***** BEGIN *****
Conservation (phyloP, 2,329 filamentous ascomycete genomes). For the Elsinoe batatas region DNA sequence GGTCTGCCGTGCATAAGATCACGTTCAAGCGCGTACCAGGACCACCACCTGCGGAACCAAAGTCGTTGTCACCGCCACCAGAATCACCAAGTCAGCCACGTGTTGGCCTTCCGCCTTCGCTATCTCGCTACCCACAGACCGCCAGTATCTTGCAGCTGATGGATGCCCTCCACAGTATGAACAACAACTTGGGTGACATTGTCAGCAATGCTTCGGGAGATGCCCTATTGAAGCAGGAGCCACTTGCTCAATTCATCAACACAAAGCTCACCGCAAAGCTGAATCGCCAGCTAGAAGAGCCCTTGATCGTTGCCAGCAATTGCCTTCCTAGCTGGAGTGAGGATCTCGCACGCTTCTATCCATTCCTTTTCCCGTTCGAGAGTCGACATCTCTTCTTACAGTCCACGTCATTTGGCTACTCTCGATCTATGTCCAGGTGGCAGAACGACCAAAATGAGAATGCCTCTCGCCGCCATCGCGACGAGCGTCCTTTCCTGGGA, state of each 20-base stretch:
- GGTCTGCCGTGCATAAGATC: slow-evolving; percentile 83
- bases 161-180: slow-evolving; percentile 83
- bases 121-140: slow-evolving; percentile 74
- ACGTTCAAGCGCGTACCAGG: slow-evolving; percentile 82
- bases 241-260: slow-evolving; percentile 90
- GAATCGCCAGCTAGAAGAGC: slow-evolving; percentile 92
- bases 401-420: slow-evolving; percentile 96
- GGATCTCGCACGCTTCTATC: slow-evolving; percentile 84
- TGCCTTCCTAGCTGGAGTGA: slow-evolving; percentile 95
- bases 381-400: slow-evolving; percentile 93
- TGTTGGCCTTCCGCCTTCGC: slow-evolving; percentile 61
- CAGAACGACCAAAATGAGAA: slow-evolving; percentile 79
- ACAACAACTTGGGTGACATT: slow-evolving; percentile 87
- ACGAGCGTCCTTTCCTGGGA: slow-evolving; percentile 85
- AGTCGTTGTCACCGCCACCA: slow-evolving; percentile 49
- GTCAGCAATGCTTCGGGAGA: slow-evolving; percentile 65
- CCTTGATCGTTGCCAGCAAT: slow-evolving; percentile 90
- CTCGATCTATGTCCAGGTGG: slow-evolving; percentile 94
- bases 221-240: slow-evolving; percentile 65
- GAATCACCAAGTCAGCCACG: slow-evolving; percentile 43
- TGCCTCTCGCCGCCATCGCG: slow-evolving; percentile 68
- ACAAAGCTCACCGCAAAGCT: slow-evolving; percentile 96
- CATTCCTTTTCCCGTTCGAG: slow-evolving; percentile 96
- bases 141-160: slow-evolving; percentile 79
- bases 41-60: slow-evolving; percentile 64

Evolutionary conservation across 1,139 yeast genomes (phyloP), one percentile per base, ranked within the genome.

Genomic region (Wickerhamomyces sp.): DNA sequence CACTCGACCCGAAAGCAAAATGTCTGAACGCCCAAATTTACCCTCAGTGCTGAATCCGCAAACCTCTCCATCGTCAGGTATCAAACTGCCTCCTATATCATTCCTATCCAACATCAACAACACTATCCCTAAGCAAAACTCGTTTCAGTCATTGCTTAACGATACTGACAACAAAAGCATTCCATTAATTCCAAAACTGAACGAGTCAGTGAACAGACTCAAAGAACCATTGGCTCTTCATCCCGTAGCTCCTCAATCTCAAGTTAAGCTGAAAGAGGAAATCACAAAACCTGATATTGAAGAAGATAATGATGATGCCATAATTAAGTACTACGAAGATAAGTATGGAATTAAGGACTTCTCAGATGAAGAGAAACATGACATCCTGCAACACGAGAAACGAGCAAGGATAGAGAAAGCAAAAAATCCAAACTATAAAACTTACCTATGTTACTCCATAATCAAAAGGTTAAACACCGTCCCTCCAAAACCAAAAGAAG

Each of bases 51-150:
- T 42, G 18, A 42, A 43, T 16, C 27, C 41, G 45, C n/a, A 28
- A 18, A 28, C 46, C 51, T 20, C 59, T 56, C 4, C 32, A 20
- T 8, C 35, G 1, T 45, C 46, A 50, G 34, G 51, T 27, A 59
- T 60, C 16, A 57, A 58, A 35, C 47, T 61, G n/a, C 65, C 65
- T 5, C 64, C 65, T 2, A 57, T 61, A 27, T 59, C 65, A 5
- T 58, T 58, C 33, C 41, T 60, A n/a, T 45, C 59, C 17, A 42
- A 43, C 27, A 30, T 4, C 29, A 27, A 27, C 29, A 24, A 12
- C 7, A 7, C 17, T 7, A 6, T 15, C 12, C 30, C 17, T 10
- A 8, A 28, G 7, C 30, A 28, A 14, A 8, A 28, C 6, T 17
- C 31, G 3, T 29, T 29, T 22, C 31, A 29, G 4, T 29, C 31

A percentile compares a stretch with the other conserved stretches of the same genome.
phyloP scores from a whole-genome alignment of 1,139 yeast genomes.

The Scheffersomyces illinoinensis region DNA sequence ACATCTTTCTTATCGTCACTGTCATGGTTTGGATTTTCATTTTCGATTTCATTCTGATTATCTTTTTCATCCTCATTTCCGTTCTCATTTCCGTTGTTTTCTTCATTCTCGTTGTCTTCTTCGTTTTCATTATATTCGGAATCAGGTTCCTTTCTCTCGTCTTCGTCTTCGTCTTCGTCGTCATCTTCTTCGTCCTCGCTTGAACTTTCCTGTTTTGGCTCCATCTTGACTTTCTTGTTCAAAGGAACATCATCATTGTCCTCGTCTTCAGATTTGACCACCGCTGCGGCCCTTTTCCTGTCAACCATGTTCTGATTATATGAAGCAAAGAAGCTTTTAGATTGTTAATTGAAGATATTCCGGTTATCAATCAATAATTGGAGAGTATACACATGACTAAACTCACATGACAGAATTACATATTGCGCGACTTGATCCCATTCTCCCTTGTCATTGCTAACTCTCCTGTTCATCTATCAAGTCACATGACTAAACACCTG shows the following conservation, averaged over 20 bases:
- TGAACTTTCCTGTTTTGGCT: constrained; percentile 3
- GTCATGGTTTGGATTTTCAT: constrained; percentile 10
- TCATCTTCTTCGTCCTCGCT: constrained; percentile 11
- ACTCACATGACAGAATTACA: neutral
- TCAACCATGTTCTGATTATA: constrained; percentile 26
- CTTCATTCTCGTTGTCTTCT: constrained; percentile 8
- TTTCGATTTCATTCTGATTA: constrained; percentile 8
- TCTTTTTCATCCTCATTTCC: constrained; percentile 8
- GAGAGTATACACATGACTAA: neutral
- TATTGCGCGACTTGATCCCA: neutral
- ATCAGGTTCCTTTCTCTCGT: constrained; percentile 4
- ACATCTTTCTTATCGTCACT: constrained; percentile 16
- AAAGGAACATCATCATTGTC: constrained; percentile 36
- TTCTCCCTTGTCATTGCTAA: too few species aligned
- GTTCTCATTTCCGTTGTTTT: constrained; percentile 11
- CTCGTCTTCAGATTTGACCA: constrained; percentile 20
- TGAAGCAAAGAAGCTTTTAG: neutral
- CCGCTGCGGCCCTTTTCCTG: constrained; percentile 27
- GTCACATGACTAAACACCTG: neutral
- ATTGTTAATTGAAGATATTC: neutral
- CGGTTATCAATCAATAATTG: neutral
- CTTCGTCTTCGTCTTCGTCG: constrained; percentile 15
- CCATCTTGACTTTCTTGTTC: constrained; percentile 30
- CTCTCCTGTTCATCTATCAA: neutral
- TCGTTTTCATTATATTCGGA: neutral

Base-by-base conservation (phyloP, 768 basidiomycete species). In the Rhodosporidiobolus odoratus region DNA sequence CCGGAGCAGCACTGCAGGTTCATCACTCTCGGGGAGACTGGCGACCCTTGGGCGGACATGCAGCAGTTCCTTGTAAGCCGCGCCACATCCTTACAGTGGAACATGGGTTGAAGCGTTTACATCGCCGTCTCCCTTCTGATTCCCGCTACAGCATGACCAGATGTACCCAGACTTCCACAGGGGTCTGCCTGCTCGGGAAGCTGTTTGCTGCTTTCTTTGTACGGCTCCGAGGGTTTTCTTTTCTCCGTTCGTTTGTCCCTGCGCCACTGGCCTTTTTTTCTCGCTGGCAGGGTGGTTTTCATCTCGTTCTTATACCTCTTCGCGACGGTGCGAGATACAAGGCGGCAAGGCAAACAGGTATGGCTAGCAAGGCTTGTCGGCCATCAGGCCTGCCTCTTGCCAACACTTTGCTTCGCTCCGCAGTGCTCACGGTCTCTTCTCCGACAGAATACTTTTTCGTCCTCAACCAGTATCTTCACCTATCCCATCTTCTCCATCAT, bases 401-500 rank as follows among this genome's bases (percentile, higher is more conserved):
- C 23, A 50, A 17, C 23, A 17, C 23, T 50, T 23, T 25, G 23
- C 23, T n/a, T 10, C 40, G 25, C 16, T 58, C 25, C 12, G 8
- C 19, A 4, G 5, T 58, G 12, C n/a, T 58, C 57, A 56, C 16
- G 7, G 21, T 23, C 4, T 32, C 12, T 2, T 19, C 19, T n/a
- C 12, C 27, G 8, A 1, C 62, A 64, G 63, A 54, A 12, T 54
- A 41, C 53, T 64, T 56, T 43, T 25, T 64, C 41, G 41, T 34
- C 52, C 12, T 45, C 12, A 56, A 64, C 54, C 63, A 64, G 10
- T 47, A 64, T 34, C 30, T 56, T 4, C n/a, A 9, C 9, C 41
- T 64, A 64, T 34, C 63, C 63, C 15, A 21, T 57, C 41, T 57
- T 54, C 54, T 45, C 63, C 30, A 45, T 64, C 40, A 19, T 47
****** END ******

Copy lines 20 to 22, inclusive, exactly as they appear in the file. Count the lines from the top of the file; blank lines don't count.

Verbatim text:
- bases 221-240: slow-evolving; percentile 65
- GAATCACCAAGTCAGCCACG: slow-evolving; percentile 43
- TGCCTCTCGCCGCCATCGCG: slow-evolving; percentile 68